I’ll never forget the first time I visited Healdsburg, the gem of California’s Sonoma County wine country. We were shooting pool in a bar off the quaint little town square and got to talking to another couple.
They had both recently quit their corporate jobs and jumped into the wine trade. They said they’d never go back to their old lives and I could see why. The wine business is intoxicating in more ways than one, which is why it attracts so many retirees, investors and entrepreneurs from other industries.
If you have a passion for it, you can’t beat the combination of a beautiful setting of rolling hills with rows of grape vines as far as the eye can see and a growing industry that’s relatively laid back compared to the brutally competitive corporate world.
While the San Francisco Bay Area is literally surrounded by wine country, wineries have popped up in nearly every state of the union. In fact, the U.S. is now the world’s largest wine-consuming nation and the fourth largest producer behind Italy, France and Spain.
During one of our many wine country trips over the decades, my wife and I visited a relatively new family-owned winery in Sonoma’s Dry Creek Valley named Unti. After a nearly 40-year career with Safeway, George Unti returned to his family’s farming roots and cofounded the winery with his wife Linda and son Mick.
We tasted wine in Unti’s no-frills barrel warehouse while George regaled us with tales from trips to Europe’s old-world wine country. That’s what led to the Unti’s fascination with French Rhone and Italian varietals like Syrah, Grenache, Barbera and Sangiovese -- somewhat unusual for California, at least at the time.
When Linda arrived I was surprised to learn that we had both held the same job as vice president of communications for National Semiconductor, albeit a decade apart. She went on to run communications for Visa and had retired a few years before. I had recently quit the corporate grind myself after a couple of startup gigs.
More than a decade later, we stopped by their newly completed tasting room among the 35-acre estate and this time got to know George’s gregarious son, Mick, who runs all vineyard operations. We were supposed to be tasting wine, but the conversation took an interesting turn and I was so impressed by Mick’s business savvy I wanted to share some surprising insights that apply to companies big and small.
Focus … once you figure out what to focus on. Sonoma Valley has hundreds of quality wineries but few that focus on Italian and Rhone varietals. Finding that rare combination of a market niche where they could be the best took a lot of experimentation and at least one gutsy pivot, but that’s what it takes to find that unique value proposition that sets successful businesses and companies apart.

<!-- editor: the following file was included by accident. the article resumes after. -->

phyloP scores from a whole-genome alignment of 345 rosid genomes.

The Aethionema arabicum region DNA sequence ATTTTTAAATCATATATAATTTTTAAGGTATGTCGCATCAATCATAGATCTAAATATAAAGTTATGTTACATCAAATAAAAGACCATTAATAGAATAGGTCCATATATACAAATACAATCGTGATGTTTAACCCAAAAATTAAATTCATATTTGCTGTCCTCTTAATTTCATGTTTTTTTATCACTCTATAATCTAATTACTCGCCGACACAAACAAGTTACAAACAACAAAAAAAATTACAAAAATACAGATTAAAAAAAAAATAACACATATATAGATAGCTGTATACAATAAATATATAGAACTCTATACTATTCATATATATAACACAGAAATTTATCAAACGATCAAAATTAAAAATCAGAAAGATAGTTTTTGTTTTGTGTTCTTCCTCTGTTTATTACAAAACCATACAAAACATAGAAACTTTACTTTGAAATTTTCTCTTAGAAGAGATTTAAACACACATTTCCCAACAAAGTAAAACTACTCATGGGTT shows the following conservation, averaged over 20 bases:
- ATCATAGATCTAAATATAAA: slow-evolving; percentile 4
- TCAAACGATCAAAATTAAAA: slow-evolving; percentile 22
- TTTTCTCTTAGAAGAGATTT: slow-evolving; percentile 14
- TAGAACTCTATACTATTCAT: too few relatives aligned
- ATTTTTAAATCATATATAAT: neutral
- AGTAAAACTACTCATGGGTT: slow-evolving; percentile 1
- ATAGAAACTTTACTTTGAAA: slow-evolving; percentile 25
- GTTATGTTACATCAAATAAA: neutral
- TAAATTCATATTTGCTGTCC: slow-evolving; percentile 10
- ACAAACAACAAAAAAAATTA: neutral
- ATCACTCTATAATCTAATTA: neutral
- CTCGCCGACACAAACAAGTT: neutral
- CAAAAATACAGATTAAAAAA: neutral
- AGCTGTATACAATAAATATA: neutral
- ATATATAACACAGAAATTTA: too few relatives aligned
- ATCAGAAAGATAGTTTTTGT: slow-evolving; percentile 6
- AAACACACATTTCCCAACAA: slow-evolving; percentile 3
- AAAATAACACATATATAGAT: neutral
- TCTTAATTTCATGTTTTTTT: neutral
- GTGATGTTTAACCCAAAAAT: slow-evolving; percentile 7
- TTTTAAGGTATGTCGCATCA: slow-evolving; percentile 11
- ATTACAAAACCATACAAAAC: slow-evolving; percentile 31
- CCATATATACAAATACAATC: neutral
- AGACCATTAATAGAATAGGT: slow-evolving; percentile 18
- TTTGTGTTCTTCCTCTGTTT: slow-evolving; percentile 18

Product and customer are two sides of the same coin. Some say the customer is king while others say your product is your brand, but few recognize they’re two sides of the same coin. A killer product that customers don’t want or need is worthless. Likewise, if customers want it but you can’t make it great, it’ll just diminish your brand.
Sometimes you only need a focus group of one ... or two. George and Mick are both voracious consumers of wine. They know which varietals and characteristics they like. And they trust their own little focus group to determine what to make and how to make it. Funny, Apple designs products the same way, by asking, “What product and features would we want to use?” No big focus groups in Cupertino … or Dry Creek.
A common vision is critical. I’ve seen companies big and small pulled apart by leaders and management teams that were divisive, indecisive or just couldn’t agree on where to take the company. Mick pointed out how rare it is for small business partners to share the same views on the product and the business, but big-company CEOs often underestimate the importance of a common vision, as well.
Passion isn’t just a word or a fad. Everyone talks about having passion for your work, these days. The word has become so overused it’s nearly worthless and that’s unfortunate. When immersing yourself in developing your product or growing your business 24x7 makes you happy, that’s passion. When you live, eat and breathe it, that’s passion.
Not everyone has to have that passion for what they do, but then, that’s exactly why not everyone should own a winery, start their own business or be a CEO.